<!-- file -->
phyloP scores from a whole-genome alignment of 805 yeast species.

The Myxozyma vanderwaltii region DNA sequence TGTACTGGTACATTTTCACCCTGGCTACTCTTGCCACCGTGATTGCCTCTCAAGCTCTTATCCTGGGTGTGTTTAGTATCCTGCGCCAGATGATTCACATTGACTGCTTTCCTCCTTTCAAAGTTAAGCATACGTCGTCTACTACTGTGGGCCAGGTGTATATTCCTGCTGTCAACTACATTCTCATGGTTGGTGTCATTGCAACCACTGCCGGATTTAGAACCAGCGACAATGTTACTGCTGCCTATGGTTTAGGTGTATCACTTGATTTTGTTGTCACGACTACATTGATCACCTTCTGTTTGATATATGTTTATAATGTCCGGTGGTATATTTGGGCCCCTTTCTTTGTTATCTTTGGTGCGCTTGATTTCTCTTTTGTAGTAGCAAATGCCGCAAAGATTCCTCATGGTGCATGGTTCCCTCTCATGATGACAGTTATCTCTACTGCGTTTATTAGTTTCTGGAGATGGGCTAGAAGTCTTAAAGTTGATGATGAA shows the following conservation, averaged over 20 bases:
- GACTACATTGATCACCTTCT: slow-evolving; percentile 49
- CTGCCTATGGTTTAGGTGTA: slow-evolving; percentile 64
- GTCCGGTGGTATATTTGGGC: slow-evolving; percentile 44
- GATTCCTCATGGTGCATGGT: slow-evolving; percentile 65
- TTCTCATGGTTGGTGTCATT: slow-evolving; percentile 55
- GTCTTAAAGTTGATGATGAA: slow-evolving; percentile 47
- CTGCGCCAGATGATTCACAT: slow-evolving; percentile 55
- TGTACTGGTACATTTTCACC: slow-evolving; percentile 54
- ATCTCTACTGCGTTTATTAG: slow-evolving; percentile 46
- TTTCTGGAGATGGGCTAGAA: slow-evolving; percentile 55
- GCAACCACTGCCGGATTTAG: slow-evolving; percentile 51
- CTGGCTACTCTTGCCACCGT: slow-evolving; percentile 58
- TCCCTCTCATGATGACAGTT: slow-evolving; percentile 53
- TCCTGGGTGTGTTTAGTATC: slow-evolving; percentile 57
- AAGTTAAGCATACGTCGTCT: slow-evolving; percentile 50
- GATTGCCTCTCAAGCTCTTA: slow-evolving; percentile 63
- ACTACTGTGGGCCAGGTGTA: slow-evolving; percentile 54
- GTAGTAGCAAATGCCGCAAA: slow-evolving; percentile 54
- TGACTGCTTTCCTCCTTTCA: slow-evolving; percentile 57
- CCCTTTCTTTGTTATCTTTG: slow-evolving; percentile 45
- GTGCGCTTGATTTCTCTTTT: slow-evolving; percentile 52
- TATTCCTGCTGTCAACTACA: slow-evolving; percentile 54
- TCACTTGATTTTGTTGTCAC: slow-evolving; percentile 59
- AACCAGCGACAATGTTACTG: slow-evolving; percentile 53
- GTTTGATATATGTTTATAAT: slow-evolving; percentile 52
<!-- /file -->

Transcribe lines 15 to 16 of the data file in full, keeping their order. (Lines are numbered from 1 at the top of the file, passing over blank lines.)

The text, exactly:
- TCCCTCTCATGATGACAGTT: slow-evolving; percentile 53
- TCCTGGGTGTGTTTAGTATC: slow-evolving; percentile 57